Clinic helps residents with 'deferred action' immigration paperwork
The Deferred Action for Childhood Arrivals program was passed by the Obama administration and allows undocumented immigrants 30 years old and younger to stay in the country and work legally for a two-year period, with the possibility of extensions.
The program is expected to limit deportation for those who qualify for relief under this law, but will be granted on a case-by-case basis.
The clinic will be held at Vista Middle School, 15040 Roscoe Blvd., North Hills. The event will be on a first-come, first-served basis and will assist about 150 applicants, said Francisco Cancha, Martinez’s district director.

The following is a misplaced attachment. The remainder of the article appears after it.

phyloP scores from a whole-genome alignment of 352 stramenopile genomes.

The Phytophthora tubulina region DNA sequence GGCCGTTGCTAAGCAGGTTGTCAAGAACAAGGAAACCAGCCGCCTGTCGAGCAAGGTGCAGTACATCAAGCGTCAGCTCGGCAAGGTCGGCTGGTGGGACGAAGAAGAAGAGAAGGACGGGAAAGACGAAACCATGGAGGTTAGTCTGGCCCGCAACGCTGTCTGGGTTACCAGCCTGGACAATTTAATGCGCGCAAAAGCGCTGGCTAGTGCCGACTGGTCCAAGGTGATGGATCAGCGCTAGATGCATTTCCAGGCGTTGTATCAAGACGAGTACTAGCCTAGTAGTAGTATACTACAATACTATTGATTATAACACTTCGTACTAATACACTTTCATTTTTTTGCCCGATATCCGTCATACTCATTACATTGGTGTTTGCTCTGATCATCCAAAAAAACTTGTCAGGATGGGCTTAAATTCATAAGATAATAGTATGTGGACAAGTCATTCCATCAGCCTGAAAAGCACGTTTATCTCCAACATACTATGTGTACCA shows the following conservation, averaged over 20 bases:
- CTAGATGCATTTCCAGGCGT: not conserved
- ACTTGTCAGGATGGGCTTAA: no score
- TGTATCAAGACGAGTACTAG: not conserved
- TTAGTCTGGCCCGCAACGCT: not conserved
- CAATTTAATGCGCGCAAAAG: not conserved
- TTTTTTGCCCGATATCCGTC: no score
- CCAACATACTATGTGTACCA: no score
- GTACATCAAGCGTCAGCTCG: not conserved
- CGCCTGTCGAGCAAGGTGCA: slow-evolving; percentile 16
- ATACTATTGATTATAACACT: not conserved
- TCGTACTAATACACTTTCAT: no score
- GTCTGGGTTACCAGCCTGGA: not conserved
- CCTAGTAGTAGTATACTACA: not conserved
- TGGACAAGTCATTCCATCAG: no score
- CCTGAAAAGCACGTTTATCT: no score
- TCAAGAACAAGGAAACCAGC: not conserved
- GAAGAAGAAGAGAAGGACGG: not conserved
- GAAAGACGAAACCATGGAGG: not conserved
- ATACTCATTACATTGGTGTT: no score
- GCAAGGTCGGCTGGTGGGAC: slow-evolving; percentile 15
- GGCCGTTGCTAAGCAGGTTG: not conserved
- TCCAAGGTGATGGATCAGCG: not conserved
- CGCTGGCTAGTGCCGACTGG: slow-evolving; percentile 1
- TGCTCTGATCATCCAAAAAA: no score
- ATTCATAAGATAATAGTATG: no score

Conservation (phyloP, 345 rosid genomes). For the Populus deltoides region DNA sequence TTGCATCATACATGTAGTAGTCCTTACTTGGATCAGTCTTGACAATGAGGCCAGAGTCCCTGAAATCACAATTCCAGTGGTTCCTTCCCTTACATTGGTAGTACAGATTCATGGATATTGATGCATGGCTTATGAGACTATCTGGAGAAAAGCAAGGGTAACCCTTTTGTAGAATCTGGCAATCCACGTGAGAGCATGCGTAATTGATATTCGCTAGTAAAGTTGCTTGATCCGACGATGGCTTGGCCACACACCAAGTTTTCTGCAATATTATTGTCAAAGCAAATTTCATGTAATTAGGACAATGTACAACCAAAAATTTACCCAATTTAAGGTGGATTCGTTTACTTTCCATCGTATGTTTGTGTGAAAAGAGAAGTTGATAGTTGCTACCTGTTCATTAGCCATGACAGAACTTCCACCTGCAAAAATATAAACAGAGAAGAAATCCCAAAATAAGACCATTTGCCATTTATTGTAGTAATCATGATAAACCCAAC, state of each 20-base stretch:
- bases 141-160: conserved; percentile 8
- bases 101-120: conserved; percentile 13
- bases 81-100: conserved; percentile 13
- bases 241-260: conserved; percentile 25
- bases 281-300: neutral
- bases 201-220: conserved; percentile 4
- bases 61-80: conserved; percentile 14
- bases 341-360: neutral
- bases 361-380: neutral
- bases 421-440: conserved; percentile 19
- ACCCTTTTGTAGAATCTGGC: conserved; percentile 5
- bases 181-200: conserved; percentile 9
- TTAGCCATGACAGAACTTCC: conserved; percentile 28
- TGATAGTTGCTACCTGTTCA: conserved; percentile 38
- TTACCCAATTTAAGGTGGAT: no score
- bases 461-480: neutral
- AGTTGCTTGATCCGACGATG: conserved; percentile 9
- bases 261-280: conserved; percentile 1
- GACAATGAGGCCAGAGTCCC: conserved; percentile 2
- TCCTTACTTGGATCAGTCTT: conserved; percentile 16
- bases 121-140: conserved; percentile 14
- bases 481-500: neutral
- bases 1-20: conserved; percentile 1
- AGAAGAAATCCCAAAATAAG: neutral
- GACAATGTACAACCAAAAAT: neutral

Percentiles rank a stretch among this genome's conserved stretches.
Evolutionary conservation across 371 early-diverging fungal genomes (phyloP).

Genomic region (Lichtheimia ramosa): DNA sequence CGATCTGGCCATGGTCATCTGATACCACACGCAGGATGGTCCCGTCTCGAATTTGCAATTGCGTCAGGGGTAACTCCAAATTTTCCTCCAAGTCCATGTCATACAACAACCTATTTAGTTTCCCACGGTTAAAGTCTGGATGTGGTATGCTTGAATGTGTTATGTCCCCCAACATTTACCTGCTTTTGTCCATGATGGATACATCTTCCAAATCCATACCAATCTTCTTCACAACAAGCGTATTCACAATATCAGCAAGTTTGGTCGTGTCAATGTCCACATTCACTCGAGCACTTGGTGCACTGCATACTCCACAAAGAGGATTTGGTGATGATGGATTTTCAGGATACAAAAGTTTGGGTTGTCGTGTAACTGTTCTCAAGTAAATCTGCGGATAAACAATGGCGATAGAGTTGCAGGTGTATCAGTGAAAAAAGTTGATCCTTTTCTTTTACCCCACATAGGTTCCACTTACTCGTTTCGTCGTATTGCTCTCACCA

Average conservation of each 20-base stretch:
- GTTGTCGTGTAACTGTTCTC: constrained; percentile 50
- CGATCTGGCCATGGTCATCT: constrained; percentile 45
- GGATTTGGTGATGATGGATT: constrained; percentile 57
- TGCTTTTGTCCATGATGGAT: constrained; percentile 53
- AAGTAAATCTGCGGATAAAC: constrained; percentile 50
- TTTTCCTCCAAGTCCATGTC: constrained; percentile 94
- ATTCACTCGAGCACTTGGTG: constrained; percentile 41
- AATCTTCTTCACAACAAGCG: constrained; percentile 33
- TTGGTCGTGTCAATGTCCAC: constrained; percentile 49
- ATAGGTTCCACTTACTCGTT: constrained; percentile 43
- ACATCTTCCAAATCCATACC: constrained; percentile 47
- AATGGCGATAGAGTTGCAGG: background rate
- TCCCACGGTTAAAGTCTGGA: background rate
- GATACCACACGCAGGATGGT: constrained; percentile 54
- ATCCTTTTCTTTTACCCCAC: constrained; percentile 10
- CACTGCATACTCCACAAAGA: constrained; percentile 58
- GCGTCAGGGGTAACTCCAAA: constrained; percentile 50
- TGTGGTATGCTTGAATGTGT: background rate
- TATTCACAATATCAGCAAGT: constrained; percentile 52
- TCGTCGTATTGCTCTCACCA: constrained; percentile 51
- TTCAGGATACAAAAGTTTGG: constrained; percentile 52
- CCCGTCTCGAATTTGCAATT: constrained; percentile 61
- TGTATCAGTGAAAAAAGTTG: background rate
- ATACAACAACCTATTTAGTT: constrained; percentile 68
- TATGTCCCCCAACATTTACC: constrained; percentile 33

“We feel there is a lack of information and communication” about the topics of deferred action and naturalization, Cancha said.
Immigration attorneys and others will provide assistance with the naturalization application and a step-by-step review of the naturalization process.
“The biggest benefit is that it’s free of charge,” Cancha said. “This is the opportunity to have each individual case analyzed by a lawyer for free,” when the applications can cost hundreds of dollars.
The clinic will be from 10 a.m. to 5 p.m.
-- Dalina Castellanos
Photo: L.A. Unified board member Nury Martinez. Credit: Mel Melcon / Los Angeles Times